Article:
Collective Behavior

11908 words 48 pages
Chapter I: The Study of Collective Behavior
A. What Is Collective Behavior?
As we review these pages for the final time sections of Los Angeles are in flames in response to a jury verdict exonerating police whose beating of an African American man was captured on videotape. Supporters and opponents of abortion take to the streets daily. Mexico City searches for answers to a gas explosion that leveled a 40 square block area. The number of men wearing pony tails and one earring and the number of people saying and understanding "yo, dude" seems to be increasing. These diverse actions fall within the area sociologists call collective behavior.
Some fields in sociology are relatively easy to define and their meaning can be grasped immediately,
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To begin with the topic has some highly practical aspects. In 1979 at a rock concert by the "Who" at Cincinnati's Riverfront Stadium 11 people died. They were among many thousands waiting in line to enter the stadium. They were crushed to death when a stadium door opened and the crowd surged forward. Better architectural design and crowd management might have avoided this tragedy. In a related example there is sometimes needless loss of life and injury when persons inside a smoke filled auditorium panic and all run for the exit, rather than exiting in an orderly fashion. Knowledge of how people respond in such situations can lead to physical design and the training of personnel so that "unnecessary" damage does not occur.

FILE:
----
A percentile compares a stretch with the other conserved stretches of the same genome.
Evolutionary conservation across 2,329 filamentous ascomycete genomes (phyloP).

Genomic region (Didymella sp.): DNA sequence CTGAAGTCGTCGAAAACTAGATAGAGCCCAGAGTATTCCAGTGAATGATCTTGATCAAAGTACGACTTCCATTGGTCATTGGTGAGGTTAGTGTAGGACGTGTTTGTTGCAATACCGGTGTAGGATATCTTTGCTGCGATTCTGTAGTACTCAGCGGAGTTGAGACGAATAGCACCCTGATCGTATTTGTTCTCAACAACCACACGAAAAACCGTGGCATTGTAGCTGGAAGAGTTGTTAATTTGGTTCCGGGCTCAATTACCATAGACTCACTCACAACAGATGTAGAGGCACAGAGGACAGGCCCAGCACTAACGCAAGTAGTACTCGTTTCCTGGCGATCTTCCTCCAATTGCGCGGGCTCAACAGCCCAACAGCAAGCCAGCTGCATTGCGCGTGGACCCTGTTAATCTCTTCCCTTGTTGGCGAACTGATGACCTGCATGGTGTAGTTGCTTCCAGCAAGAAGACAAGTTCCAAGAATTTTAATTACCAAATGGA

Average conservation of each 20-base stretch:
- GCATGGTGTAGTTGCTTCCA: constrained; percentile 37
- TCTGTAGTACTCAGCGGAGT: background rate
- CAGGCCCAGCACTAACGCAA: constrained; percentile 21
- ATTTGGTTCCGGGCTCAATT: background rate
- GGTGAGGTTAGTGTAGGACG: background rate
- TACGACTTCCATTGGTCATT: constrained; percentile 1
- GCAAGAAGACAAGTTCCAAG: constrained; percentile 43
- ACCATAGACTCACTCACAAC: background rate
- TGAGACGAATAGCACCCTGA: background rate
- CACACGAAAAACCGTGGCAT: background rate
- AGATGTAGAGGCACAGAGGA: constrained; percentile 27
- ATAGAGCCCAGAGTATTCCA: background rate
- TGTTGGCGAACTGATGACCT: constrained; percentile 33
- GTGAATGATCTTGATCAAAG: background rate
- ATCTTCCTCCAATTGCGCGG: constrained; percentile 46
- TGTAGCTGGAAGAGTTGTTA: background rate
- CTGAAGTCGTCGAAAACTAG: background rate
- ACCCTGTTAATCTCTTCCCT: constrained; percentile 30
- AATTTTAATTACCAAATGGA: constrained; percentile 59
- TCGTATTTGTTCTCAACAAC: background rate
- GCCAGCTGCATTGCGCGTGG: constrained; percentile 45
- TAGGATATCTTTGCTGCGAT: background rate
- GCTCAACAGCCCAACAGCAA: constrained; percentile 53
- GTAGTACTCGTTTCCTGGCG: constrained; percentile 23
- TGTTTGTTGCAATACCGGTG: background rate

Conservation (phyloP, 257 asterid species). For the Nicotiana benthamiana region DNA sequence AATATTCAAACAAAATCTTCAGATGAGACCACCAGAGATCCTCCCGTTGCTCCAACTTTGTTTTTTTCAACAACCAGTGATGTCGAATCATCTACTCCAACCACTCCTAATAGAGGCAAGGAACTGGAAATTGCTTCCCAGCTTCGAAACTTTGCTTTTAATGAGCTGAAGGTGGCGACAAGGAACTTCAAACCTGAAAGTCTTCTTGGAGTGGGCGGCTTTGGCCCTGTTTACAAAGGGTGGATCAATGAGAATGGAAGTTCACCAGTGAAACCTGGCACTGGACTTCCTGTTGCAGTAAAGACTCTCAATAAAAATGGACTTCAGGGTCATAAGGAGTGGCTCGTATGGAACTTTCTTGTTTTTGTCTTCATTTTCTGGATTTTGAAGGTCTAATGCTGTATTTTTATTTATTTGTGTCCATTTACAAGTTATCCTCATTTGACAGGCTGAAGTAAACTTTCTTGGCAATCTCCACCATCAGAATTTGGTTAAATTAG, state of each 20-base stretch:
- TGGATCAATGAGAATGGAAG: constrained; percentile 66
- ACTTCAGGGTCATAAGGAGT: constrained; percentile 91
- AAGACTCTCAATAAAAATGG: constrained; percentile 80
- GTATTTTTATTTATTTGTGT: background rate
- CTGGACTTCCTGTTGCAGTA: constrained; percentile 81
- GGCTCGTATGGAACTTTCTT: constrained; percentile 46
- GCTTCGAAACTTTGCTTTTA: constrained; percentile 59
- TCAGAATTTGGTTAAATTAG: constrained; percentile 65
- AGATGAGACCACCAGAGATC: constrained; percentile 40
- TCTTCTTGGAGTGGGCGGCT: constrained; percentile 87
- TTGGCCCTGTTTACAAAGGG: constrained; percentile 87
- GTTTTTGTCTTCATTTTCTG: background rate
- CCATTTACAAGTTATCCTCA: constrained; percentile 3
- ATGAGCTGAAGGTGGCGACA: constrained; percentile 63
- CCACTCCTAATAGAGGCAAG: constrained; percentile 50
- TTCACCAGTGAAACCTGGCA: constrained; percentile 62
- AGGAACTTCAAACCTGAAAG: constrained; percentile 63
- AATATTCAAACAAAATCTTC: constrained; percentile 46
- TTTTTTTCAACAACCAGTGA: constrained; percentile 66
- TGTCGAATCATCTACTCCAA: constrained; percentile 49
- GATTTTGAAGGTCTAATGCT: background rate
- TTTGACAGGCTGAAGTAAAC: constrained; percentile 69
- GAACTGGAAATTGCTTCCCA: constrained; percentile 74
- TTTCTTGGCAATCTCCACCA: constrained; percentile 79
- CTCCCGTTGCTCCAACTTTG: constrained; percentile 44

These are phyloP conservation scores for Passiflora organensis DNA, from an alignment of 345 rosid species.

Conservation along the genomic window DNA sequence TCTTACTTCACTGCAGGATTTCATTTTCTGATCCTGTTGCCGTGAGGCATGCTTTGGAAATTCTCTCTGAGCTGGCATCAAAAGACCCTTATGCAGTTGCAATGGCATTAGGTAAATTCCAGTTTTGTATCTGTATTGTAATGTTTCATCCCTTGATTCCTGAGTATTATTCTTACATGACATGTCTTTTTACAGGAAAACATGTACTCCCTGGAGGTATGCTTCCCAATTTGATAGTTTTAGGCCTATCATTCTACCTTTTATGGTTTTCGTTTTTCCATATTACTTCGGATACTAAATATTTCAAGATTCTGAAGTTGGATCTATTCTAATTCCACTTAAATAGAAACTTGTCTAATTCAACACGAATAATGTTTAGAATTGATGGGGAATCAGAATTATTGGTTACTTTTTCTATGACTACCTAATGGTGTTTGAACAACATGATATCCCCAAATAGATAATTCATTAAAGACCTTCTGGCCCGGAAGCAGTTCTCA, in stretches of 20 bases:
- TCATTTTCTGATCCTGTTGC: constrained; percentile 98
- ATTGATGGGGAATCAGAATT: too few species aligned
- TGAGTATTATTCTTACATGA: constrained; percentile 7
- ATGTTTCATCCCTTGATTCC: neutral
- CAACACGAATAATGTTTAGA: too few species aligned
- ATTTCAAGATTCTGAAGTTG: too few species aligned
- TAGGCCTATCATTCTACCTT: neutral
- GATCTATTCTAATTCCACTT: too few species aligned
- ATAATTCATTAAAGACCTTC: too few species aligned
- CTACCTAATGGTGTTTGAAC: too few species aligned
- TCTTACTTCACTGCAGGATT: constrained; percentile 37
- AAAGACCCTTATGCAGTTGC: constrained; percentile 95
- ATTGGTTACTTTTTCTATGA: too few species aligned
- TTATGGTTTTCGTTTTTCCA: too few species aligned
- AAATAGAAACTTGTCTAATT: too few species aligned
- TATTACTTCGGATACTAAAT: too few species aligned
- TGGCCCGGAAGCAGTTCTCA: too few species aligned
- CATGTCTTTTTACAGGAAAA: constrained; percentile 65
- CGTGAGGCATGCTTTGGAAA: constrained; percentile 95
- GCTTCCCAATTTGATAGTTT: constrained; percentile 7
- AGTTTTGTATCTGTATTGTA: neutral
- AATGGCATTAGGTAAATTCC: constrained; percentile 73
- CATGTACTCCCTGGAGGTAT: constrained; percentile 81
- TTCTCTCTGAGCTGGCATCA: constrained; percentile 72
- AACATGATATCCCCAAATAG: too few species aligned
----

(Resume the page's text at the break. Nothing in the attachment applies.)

In more contentious settings such as prison riots, (e.g. Attica in 1971 or civil disorders such as. Watts in 1964, Detroit and Newark in 1967) knowledge of crowd behavior and social movements can reduce loss of life and injury and help prevent conflict from escalating in a destructive way. Most of the loss of life during the 1960s urban civil disorders was caused not by protestors, but by control agents who, lacking experience in crowd control and holding discredited or inappropriate ideas about crowds, frequently overreacted. (Marx 1970)
The importance of understanding behavior in disasters such as floods, earthquakes, tidal waves, and nuclear accidents is obvious. Research, education and planning can make it more likely

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